We’ve heard it for decades: beauty is pain. That statement works for many things, like wearing four-inch stiletto heels from dusk till dawn or getting a Brazilian wax before a trip to the beach.
But most of the time, pain in the name of beauty is really unnecessary and downright dangerous.
For example, one of the most painful albeit most common beauty malfunctions in hair salons is chemical burns on the scalp.
Many women who love to bleach, dye, or relax their hair always run the risk of getting burns on their scalp, and unfortunately, it happens quite a lot.
If you’re wondering how to treat chemical burns on scalp, worry not.
There are ways to treat these chemical burns and speed up the healing process.
Today, we’ll be talking about what you can do to care for burns on the scalp and changes you can adapt to avoid any more chemical mishaps when treating your hair.
What Happens When You Get a Chemical Burn?
Burns on the scalp are typically caused by chemical treatments that might be too strong for sensitive skin, like relaxers, bleach, and dye.
The burns occur when hair products react with your skin. Often, the reaction is caused by the presence of strong bases or acid in the products.
Chemically treating your hair twice in one sitting is one common cause of burns, since it may be too much to handle even for someone with normal skin.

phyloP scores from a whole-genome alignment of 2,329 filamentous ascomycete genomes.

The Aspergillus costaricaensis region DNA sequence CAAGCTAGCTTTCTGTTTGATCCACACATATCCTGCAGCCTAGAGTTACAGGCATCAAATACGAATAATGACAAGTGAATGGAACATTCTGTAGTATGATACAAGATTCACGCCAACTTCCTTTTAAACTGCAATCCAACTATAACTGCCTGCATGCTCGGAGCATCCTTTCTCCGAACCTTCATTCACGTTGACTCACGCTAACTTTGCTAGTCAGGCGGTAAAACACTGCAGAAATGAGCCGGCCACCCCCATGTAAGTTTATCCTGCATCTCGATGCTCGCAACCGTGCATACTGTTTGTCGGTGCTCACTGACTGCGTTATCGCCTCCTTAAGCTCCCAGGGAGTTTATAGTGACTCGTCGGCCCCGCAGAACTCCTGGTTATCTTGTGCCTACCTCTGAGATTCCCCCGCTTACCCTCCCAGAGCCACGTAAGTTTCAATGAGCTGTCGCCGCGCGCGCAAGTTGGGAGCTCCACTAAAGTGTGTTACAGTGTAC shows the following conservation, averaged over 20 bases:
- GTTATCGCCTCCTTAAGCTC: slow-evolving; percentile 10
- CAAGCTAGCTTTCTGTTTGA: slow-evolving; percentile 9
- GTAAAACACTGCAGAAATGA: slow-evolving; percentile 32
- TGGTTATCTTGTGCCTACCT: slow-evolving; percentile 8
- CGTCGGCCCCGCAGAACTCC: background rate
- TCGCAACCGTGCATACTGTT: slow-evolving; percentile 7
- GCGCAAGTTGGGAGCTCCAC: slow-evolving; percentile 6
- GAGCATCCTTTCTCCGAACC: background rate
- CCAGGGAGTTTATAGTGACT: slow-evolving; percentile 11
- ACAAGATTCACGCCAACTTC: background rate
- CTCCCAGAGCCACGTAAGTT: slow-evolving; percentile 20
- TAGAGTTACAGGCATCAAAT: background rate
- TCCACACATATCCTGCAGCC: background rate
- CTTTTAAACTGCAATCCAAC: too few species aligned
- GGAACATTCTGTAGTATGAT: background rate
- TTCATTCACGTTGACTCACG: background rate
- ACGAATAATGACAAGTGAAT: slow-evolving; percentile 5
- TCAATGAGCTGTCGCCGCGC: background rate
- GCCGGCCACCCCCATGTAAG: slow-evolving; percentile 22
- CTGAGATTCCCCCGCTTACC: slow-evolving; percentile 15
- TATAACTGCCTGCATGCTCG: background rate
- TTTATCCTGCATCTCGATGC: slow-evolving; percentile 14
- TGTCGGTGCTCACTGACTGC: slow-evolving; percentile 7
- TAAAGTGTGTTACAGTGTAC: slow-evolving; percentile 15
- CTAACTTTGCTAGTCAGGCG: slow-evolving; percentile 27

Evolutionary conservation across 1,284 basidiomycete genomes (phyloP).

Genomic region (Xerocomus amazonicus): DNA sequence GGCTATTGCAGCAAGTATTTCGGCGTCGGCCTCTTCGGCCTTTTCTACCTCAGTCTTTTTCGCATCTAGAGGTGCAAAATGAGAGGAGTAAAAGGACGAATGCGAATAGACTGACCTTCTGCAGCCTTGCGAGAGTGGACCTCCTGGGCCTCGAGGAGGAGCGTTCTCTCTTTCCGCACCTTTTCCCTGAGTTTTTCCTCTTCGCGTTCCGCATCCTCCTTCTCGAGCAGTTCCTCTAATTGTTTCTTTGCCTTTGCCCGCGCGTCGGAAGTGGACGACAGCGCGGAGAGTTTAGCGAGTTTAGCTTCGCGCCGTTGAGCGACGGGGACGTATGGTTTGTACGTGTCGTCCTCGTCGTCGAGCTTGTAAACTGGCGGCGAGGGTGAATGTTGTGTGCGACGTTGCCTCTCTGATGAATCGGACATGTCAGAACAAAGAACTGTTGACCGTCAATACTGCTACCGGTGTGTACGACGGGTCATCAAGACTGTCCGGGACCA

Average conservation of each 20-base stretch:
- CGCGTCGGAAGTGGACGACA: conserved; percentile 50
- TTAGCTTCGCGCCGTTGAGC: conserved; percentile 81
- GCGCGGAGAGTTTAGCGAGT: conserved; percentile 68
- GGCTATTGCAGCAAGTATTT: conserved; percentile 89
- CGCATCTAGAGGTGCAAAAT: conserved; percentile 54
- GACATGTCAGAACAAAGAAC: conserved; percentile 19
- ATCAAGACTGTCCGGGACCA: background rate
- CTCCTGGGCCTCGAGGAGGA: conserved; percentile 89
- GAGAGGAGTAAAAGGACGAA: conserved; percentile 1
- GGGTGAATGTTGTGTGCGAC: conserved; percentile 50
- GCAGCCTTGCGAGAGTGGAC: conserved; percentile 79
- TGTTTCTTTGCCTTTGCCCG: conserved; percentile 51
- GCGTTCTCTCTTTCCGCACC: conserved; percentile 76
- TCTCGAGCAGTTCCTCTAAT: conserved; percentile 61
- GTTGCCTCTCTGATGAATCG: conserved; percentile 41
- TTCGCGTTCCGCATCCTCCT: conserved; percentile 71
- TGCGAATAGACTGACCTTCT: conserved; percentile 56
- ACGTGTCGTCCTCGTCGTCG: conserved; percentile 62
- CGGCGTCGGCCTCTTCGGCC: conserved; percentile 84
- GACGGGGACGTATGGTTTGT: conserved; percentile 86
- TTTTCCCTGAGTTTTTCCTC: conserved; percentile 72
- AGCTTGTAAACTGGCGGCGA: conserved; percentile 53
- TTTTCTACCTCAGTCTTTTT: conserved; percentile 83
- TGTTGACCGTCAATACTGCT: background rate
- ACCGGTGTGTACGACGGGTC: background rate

It’s normal to feel tingling and minor redness when you do chemical treatments, especially when it’s your first time.
But a burn usually starts with a sharp, painful, and burning sensation somewhere on your scalp while the product is sitting in your hair.
This signals that whatever relaxer or lightener is being used on you could be too harsh for your skin and hair follicles, and can end up burning your scalp.
The extent of the burn often depends on the number of chemicals used and the amount of exposure.
Not just this, the damage can permanently cause hair breakage and prevent further growth in the affected area.
Signs Of A Chemical Burn
Over time, the burned part of your scalp will become red, swollen, and itchy over the next few days or weeks until it’s healed.
It can get raw and tender to the touch, so it’s crucial to be extremely gentle when treating it during the recovery process.